|Wednesday, February 19|
Social Security 101: The Program and the Problem
Day One will cover how the current Social Security system works, how it is financed, and why we must take action to make the system sustainable for the long term. Social Security’s benefit structure, the nature of the Social Security Trust Fund, and the assumptions behind the trustee’s projections of coming insolvency will all be covered. Solutions based on personal retirement accounts will be introduced.
|Thursday, February 20|
Personal Accounts: Facts and Fantasy
Personal accounts sound like a good idea, but many people have doubts. This session will address the toughest objections made against personal retirement accounts, including issues of affordability, progressivity, market risk and more.
|Friday, February 21|
The Alternatives to Individual Accounts
Although proposals for individual accounts have been much debated, there has been far less discussion of the alternatives. Day Three will include a discussion of other proposals for Social Security reform, including tax increases, benefit cuts, and government investment of the trust fund in the stock market. It will look at proposals from prominent opponents of individual accounts from Congress, academia, and special interest groups.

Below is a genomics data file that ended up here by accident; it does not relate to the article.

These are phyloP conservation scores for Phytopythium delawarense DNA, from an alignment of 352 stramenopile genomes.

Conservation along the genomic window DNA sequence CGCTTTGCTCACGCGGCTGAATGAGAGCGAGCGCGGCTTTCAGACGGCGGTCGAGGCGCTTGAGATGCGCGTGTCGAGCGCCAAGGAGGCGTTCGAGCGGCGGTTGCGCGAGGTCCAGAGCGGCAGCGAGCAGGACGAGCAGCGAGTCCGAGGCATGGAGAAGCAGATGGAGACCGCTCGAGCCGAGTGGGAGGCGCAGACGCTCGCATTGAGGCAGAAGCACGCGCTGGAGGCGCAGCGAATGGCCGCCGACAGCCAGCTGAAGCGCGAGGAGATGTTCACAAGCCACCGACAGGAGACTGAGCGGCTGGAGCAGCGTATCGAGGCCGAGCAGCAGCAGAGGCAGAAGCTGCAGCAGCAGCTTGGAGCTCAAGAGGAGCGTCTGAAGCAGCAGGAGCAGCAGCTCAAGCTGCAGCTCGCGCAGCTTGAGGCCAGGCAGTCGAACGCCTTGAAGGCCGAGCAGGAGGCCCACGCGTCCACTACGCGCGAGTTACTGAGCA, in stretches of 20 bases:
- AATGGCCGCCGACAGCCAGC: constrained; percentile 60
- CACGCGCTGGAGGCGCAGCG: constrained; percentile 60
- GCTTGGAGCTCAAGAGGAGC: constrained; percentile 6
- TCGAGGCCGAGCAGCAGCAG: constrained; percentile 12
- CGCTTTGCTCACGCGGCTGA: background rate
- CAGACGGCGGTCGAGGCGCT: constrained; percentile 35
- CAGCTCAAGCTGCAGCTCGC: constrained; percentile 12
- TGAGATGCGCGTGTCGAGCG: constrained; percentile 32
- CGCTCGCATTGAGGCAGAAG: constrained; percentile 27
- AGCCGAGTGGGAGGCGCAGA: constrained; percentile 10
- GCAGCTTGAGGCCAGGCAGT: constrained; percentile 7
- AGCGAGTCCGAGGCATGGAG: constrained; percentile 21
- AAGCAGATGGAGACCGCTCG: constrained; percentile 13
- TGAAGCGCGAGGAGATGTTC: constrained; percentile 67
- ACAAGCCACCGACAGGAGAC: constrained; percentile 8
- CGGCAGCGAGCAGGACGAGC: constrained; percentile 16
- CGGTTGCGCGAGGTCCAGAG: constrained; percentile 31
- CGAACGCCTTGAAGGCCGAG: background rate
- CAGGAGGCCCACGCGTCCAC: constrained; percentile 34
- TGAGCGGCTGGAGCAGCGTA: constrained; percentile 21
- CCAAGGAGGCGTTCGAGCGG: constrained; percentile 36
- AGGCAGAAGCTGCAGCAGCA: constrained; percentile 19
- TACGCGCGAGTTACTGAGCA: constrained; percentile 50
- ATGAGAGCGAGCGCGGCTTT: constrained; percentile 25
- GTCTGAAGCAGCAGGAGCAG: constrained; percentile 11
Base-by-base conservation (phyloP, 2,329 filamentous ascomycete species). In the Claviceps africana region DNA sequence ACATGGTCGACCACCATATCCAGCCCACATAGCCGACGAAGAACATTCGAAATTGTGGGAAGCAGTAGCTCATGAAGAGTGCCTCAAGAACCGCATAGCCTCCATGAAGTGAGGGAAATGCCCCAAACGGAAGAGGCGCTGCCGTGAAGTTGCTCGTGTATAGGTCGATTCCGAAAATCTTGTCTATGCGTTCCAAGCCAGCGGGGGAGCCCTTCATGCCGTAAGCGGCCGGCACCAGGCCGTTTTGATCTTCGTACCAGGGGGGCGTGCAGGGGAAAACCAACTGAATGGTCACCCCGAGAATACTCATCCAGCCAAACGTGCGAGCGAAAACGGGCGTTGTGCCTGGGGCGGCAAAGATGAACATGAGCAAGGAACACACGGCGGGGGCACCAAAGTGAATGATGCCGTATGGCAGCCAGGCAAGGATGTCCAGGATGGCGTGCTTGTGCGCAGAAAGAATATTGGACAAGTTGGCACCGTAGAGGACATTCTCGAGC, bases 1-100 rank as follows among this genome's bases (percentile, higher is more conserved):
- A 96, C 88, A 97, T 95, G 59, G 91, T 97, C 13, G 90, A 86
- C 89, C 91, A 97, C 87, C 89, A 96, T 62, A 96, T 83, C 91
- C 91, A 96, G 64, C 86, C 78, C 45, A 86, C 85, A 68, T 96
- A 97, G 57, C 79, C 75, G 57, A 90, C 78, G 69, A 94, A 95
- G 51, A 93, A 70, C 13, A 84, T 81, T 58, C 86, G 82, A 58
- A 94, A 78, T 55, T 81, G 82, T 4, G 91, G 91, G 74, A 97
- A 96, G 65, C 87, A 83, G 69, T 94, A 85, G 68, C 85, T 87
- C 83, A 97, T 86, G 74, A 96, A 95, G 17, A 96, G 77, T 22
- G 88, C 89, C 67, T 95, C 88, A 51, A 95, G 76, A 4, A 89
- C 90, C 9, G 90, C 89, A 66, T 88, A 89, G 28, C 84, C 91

This section will review public opinion findings on personal accounts and include a discussion of how Social Security reform may have impacted the fall elections.
Featuring Lenore Skenazy, Founder, Free-Range Kids; author; and host of the TV series “World’s Worst Mom” (Discovery/TLC); moderated and with comments by Walter Olson, Center for Constitutional Studies, Cato Institute.
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In this issue of the Cato Journal, economists Geoffrey Black, D. Allen Dalton, Samia Islam, and Aaron Batteen offer one prominent example of allowing the market to work. Also in this issue, economists Jason E. Taylor and Jerry L. Taylor reexamine the relationship between marginal tax rates and U.S. growth, and Robert Krol looks at bias in CBO and OMB economic forecasts.
March 10, 2014
March 9, 2014
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The 2008-2009 financial crisis and Great Recession have vastly increased the power and scope of the Federal Reserve, and radically changed the financial landscape. This new ebook examines those changes and considers how the links between money, markets, and government may evolve in the future.